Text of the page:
Hackberry Psyllid - Pachysylla sp.
Family Psyllidae: Jumping Plant Lice
Suborder Sternorrhyncha - Aphids, Scales, Mealybugs, and Jumping Plant Lice
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Hackberry Psyllid
These pictures were taken in early October, near the Rock River of northern Illinois. My house was overrun with tens of thousands of these tiny pests for about a week in the very warm weather of Indian summer. These insects are so tiny they can fit through the openings in a standard window screen. Indeed, this seems to be their chosen milieu; they congregate on window screens so  they can escape larger predators that can't go through the holes. If you tap a screen with these bastards on it, they will all appear as if by magic on the inside of the screen - they do it that fast.

When I was a child, we called these things "gnats," never giving a thought to our nomenclature. The psyllids are very active little creatures. Their rapid movements result from a combination of leaping and flying. A disturbed psyllid will give a mighty leap followed by a furious buzzing of their tiny wings which, puny as they are, can propel one of these demons several yards. Mostly they only jump a few feet, quite often up a nose or other unprotected area where we don't like to have live insects bouncing around.  Please swat them all you like, it won't hurt them. They laugh at your puny human efforts.

Most psyllids are very host specific, that is, they feed on specific plants or a very narrow range of plants, like  the leaf beetles in Chrysomelidae or the Monarch butterfly. The charming mite pictured here is prolific on the common Hackberry - Celtis occidentalis. Hackberry is a North American native tree closely related to the Elm. Hackberry is commonly used in bonsai, and woe betide the sensei who has psyllids infesting his plants. [1]

Adult psyllids congregate on their host plants and nearby vegetation and structures. They can be extremely numerous in large outbreaks, numbering into the hundreds of thousands in very small areas. They make their living sucking fluids by means of a long beak, just like other hemipterans such as stink bugs, cicadas, bed bugs, and aphids. Plant lice must process an enormous quantity of sap, it being so low in nutrients, especially nitrogen.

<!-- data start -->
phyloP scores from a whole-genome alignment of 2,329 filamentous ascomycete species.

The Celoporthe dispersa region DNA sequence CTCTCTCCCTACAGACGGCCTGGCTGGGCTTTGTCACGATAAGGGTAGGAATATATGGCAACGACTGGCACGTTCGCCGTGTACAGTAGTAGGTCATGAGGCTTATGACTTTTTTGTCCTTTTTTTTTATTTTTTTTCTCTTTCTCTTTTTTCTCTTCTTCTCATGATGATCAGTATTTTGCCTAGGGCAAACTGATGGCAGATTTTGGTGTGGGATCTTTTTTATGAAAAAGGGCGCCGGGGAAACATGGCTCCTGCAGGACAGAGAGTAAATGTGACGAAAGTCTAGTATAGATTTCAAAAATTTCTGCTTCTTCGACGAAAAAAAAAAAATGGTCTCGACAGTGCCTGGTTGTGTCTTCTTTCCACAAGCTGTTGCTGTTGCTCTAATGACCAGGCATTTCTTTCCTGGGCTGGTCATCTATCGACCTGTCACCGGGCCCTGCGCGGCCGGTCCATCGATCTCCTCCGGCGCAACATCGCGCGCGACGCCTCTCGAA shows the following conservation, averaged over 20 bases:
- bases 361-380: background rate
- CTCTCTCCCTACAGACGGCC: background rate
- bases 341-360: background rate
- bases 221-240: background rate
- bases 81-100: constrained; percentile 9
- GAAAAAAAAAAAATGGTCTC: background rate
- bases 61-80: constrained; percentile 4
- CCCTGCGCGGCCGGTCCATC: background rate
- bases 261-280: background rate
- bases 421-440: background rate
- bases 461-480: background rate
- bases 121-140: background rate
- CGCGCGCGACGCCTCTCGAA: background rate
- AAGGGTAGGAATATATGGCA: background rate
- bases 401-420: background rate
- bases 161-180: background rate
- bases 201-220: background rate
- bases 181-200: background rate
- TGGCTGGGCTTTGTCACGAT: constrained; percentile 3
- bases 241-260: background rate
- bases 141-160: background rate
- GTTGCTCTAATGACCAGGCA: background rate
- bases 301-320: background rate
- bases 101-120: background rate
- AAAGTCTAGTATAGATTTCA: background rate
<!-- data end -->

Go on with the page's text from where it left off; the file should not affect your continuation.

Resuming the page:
In addition to their proclivity for plant sap, one notable plant louse of the New World, the Asian Citrus psyllid, has coevolved as insect vector for the bacteria Liberibacter asiaticum, bane of the citrus producer as the cause of Citrus greening or Huanglongbing (HLB), a nasty plant pathogen that can damage fruit , reduce harvests, and even kill mature trees. It affects all plants in the Citrus genus, and as of 2010, the lower 34 counties in the state of Florida had found infected trees.

One side effect of the bacterial infection manifests itself in Florida oranges; the infection somehow causes the flavanone glycoside Hesperidin to crystalize on the segment membranes within the fruit [3]. Hesperidin is an antioxidant that has shown preliminary indications as a cancer-fighting drug with anti-inflammatory properties [4].

However, the perhaps most damaging aspect of the disease is its effect on the sugar to acid ratio of the orange juice. Fruits from HLB infected trees have as much as 18% more acid than control groups, giving a less sweet /more sour flavor more characteristic of immature fruit [3].

Jumping Plant Lice
References
  1. Ingraham, John L. "March of the Microbes: Sighting the Unseen" Belknap Press, 2010
  2. Wikipedia, "Jumping Plant Louse"
  3. Michelle Danyluk, Timothy M. Spann, Russell Rouseff, Renée M. Goodrich-Schneider, and Charlie Sims, University of Florida, "The Effects of Huanglongbing on Florida Oranges"
  4. Wikipedia, "Hesperidin"
  5. Bugguide.net, "Hackberry Psyllid"
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Order Hemiptera: True Bugs number almost 5,000 species in North America, and 40,000 worldwide. They have mouthparts formed into a beak, adapted for sucking plant juices or the liquefied insides of their animal prey.
Suborder Auchenorrhyncha - Cicadas & Planthoppers
Suborder Sternorrhyncha - Aphids, scales, mealybugs, jumping plant lice
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